Having worked in the tours and activities industry for many years now, I can confidently report that the last 24 months have seen some of the industry’s most exciting and interesting developments.
As these huge changes appear on the horizon, every online travel agent (OTA) and booking platform — both big and small — is positioning and preparing itself. But who will ultimately dominate the market? With this blog, I’ll look at the big three OTAs, Google’s entry into the tours and activities sector, and I’ll explain how suppliers can make sure they’re ready for the changing digital environment.
[Don't wish read? Watch the video on this topic instead.]
Overall, we’re seeing the biggest tourism influencers expand their services into other areas and niches. Airbnb, for example, has dominated the accommodation sector and has recently moved into offering local guides and activities. TripAdvisor, currently one of the most influential decision-making platforms in the industry, has acquired Viator (now TripAdvisor Experiences) and Bókun; this allows TripAdvisor to offer customers a more seamless booking process. Booking.com also acquired FareHarbor, allowing it to offer its customers tours and activities after booking a hotel. And this is just the start...
But why are the big three buying these companies and expanding their products and services at such a fast rate? The answer is simple… Google.
The average Google user isn’t aware of this, yet, but Google is integrating directly with booking platforms and ‘schedulers’ to provide their customers with the ability to book directly in Google’s search results. This means that users can search for a tour or activity and book it without even clicking off the Google results page to visit the website! A full list can be seen here. Booking Platform Peek Pro is one of the first providers to be integrated into Google’s new system. You can read a little more about this and see an example in my previous article.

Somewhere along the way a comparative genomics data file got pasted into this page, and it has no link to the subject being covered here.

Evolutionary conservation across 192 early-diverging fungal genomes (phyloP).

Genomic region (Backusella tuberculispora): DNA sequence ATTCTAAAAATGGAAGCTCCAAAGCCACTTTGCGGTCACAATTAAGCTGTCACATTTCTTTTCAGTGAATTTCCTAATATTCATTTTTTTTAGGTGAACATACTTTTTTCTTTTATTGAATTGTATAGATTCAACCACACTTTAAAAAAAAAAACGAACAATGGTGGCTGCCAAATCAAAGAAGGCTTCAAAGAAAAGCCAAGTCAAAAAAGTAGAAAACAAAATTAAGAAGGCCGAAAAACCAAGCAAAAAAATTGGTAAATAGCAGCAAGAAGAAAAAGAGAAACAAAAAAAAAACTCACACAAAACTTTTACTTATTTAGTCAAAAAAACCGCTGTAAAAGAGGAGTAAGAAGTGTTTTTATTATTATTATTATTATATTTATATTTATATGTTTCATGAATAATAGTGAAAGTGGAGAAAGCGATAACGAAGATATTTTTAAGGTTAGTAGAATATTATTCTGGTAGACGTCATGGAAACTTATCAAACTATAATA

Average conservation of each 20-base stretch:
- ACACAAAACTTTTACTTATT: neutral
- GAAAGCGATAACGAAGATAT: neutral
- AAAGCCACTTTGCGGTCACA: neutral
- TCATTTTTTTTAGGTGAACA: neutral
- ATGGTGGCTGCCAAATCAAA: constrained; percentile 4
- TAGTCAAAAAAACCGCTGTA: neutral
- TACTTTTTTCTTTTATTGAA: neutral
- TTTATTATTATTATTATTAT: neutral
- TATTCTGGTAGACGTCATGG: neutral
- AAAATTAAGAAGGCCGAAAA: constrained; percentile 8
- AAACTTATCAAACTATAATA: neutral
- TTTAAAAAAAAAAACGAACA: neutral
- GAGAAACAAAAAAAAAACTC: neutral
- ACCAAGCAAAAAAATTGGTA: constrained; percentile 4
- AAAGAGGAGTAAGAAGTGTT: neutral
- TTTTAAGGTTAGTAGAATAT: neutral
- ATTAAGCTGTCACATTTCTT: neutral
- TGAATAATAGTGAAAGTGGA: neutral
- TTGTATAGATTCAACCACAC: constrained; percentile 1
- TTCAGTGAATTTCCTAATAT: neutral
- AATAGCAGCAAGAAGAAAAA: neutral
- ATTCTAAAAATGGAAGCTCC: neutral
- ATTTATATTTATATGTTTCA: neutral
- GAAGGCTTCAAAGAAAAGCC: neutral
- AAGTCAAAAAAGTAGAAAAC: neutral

These changes by Google will put the control back into the suppliers’ hands (the tour operators’ hands). It also means that the high commissions the OTAs currently take from suppliers will be bypassed. Whether or not this is good news to you depends on how much (or how little) you rely on OTAs to sell your tours and activities.
OTAs are important to suppliers because they open up their products to a large number of potential customers that may not have found them in the first place. However, relying too heavily on OTAs can dilute your brand. Most OTAs also retain ‘your’ customer information. This means that you do not actually have access to customer data (emails, demographics, contact numbers, etc). As OTAs keep this data about your customers, you don’t own the rights to that information. And, in today’s business world, data is king, helping you make informed marketing decisions for your business.
Google’s big changes are obviously striking panic in many OTAs; is it any surprise that they’re acquiring booking platforms? They are trying to make themselves as big and influential as possible — transforming themselves into comprehensive tourism hubs.
What I do find interesting is that the likes of TripAdvisor Experiences will also be integrated into Google’s new system. For me, having an OTA integrated with Google in this way is more bad news for suppliers. Think about it for a second…